Central Hall…first cinema in Colne, the UK or the world?

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It has been argued that Central Hall on Colne Lane was not just the UK’s but the world’s first purpose built cinema. Quite a claim for such an inauspicious looking building. That it opened before the other UK contenders for the title is not in doubt. The counter argument surrounds the question of whether it was purpose built. Was it deliberately intended as a cinema, or just a hall in which film shows could be put on as part of a wider range of activities.

“The first building in the world specially designed as a cinema was opened in Colne, Lancashire, in 1907”. So say, Christopher Harvie and Colin Matthew of Central Hall in their Nineteenth-Century Britain: A Very Short Introduction (Oxford University Press). It is a claim that is repeated in other places too as is the lesser one that give the hall the UK-only first place; just perform a few google searches and see. It was even recognised in the Guinness Book of Records.

The case against Colne’s claim is put by John Burrows in ‘The First Purpose Built Cinema: The Case Against Colne’ (Picture House, issue 30). His detailed argument is, unfortunately, quite convincing. He explains that the claims for Central Hall are based on what Josuhua Duckworth, the hall’s owner, said in Kinematogaph and Lantern Weekly (a British film industry trade paper) in July 1908:

The experience [in the film business], together with the good fortune to possess a site for a suitable hall in the centre of a population of some 30 to 40000 led to my present undertaking. I built what is known as  the Central Hall at a cost of over £2000. It is suitably furnished, installed with electric light, and heated with hot water….The apparatus for projecting is Gaumont’s Professional Chrono driven by electric motor, and this  has now run  every now for 2 years.

It is this last sentence upon which the Hall’s claims rest. If true, it takes it’s opening as a cinema back to mid 1906, one which predates other contenders. The problem is that there is no evidence to back up Duckworth’s statement – there is none to confirm when the Hall actually opened for instance – and the evidence that does exist suggests that, whilst it may have opened as early as 1905, it was more of a multi-purpose building. The building’s design certainly doesn’t have the appearance of a cinema – the five windows along each side for instance – and the plans submitted to the local council in 1905 for approval refer to it as a “public room”. These do not show a projection room, screen or seating but do specify an orchestra enclosure.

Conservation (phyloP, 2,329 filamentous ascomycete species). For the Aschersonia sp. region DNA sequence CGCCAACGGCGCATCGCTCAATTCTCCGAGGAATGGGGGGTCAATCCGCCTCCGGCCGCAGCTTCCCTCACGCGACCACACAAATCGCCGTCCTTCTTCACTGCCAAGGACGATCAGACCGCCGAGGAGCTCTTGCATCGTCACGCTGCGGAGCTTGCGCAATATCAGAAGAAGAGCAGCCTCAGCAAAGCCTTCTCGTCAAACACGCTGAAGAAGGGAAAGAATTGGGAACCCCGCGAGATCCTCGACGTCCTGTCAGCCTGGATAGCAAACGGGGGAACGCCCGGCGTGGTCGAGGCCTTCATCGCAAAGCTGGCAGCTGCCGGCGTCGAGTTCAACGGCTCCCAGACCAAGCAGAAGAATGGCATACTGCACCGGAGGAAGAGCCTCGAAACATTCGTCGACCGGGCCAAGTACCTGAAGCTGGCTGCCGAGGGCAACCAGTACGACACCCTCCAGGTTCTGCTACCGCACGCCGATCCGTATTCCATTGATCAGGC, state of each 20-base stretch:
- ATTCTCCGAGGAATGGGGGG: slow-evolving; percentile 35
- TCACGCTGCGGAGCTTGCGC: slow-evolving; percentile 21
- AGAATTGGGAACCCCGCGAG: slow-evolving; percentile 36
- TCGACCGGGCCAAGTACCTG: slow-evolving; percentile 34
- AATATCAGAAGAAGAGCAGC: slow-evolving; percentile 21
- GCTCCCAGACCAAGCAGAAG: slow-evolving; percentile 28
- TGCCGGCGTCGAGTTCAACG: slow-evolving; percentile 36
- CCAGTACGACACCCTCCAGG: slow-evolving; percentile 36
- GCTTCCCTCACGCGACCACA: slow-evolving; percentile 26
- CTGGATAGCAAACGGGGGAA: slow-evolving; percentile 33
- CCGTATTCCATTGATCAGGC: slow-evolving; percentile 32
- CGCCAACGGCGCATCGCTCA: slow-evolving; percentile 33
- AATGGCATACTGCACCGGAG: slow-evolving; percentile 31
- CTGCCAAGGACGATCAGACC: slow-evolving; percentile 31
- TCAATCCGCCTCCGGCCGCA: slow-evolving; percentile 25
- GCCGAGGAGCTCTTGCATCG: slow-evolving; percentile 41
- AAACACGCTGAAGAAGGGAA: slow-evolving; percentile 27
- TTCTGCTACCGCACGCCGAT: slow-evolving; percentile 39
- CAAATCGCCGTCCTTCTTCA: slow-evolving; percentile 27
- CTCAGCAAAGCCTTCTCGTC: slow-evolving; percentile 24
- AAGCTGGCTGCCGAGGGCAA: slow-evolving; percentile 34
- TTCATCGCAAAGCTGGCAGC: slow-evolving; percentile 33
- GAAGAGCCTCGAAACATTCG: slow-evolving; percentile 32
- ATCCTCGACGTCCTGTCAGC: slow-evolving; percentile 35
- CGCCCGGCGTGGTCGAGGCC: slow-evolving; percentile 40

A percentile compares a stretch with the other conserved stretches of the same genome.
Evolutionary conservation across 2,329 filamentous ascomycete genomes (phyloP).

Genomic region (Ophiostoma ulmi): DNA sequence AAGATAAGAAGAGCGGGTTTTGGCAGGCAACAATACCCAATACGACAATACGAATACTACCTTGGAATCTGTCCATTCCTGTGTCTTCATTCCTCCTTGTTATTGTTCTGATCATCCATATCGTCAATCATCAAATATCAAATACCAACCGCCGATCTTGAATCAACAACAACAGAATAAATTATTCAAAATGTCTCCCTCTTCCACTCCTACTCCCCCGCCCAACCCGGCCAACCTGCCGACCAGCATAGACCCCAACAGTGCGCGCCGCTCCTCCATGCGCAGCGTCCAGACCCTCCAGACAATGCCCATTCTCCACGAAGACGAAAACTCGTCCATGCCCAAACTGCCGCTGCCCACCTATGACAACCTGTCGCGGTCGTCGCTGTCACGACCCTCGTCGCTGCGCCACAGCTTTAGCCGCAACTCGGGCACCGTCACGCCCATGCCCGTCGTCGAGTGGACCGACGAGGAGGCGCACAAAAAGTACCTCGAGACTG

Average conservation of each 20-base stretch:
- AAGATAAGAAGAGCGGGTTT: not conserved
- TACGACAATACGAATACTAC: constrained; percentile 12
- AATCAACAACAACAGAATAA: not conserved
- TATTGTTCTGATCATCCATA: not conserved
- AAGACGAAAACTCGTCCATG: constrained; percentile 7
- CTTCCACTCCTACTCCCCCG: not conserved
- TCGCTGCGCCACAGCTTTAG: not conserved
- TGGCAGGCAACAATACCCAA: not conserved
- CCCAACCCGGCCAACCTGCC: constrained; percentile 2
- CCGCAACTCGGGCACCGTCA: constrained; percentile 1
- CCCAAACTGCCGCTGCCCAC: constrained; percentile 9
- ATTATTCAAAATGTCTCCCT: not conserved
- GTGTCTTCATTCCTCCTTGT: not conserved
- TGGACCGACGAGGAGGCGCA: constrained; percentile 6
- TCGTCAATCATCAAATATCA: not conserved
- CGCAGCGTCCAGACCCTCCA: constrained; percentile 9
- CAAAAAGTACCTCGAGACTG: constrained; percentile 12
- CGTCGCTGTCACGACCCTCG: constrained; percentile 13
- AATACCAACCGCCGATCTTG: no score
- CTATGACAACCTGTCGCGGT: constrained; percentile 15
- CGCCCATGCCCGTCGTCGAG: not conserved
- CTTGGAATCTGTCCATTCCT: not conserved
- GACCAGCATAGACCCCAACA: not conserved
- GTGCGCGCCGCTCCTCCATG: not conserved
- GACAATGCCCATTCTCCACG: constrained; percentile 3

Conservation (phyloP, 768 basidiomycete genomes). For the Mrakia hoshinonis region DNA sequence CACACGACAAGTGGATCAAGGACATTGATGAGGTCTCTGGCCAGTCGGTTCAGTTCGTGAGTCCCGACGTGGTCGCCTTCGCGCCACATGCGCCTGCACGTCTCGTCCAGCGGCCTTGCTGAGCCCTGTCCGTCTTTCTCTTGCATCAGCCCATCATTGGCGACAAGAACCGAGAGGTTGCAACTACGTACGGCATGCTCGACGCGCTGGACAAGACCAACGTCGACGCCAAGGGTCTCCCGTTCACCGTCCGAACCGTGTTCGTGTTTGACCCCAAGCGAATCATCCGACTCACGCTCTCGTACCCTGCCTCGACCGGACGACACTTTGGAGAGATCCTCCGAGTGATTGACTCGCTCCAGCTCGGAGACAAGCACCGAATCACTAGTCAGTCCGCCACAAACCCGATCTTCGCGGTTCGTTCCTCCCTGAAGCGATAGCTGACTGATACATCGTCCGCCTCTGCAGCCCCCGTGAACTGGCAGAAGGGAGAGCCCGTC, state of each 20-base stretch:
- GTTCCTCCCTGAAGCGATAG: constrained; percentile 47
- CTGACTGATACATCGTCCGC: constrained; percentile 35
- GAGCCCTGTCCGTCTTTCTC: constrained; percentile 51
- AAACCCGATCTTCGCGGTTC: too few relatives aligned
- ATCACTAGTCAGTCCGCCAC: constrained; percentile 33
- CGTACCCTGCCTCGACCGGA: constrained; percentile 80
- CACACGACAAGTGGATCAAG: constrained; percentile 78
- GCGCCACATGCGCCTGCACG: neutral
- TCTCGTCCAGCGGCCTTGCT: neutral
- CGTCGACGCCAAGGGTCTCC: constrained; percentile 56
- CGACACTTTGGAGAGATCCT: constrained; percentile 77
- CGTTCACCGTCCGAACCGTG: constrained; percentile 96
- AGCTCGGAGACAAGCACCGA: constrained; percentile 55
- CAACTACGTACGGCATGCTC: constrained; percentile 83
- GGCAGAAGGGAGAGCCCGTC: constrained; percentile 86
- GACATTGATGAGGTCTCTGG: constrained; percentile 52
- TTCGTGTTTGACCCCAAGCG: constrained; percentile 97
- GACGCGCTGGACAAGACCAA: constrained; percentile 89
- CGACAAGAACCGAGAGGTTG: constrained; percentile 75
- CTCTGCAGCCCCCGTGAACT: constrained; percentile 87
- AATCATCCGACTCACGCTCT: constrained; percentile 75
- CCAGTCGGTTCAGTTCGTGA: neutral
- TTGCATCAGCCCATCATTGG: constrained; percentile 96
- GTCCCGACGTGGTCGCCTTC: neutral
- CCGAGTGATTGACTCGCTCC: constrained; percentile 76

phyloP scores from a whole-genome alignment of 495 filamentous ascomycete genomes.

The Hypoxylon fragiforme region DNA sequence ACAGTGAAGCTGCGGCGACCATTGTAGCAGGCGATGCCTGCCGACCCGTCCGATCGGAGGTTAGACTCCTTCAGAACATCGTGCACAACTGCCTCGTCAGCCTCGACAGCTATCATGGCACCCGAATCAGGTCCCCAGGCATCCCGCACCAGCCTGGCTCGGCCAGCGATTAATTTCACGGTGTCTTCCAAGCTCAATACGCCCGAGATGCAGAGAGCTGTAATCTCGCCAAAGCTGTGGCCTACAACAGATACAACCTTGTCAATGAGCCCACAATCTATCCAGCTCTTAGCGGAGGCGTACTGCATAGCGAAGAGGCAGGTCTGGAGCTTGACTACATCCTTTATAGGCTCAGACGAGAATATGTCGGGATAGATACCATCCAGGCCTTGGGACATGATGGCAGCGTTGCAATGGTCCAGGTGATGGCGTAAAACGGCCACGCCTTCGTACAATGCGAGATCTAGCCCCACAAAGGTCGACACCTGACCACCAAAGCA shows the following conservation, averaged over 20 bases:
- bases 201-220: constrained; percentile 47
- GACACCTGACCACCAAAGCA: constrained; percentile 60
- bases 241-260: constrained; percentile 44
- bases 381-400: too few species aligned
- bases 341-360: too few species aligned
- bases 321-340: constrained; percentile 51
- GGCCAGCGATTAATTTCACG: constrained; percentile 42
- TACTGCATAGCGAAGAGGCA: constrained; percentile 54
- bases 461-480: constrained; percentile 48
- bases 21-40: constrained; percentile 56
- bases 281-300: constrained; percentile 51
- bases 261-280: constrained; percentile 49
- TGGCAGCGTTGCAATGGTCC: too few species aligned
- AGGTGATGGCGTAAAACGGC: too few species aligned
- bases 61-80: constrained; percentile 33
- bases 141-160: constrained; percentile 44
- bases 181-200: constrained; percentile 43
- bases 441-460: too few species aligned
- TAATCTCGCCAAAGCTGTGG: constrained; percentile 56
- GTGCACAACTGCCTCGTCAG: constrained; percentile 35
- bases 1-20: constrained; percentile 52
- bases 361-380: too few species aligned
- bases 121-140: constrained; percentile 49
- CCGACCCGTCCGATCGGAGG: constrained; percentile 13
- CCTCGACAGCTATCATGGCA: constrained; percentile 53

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Central Hall

From the building control plans submitted by Duckworth to the council (Lancashire Archives reference MBCO 27/1581)

Financial accounts seem to show that it was not in constant use in the first couple of years either – perhaps being used as storage space for Duckworth’s neighbouring print works – with little evidence of what use it was being put to (and certainly no evidence of film shows).

All that said, there might be evidence out there that does confirm what Joshua Duckworth said in 1908. We need to know precisely when the hall opened, when the first film show was and how often films were shown. Even in the absence of this information no one could deny that Joshua was a cinema pioneer and that Central Hall, if not the first purpose-built cinema, certainly has an important place in the early history of UK cinema.

Inside the hall today

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Sources: Nineteenth-Century Britain: A Very Short Introduction, Christopher Harvie and Colin Matthew; ‘The First Purpose Built Cinema: The Case Against Colne’ in Picture House 30 – Jon Burrows, 2005; Building control plans (Lancashire Archives reference MBCO 27/1581); business and personal accounts of Joshua Duckworth (Lancashire Archives reference DDX 752/8/3)

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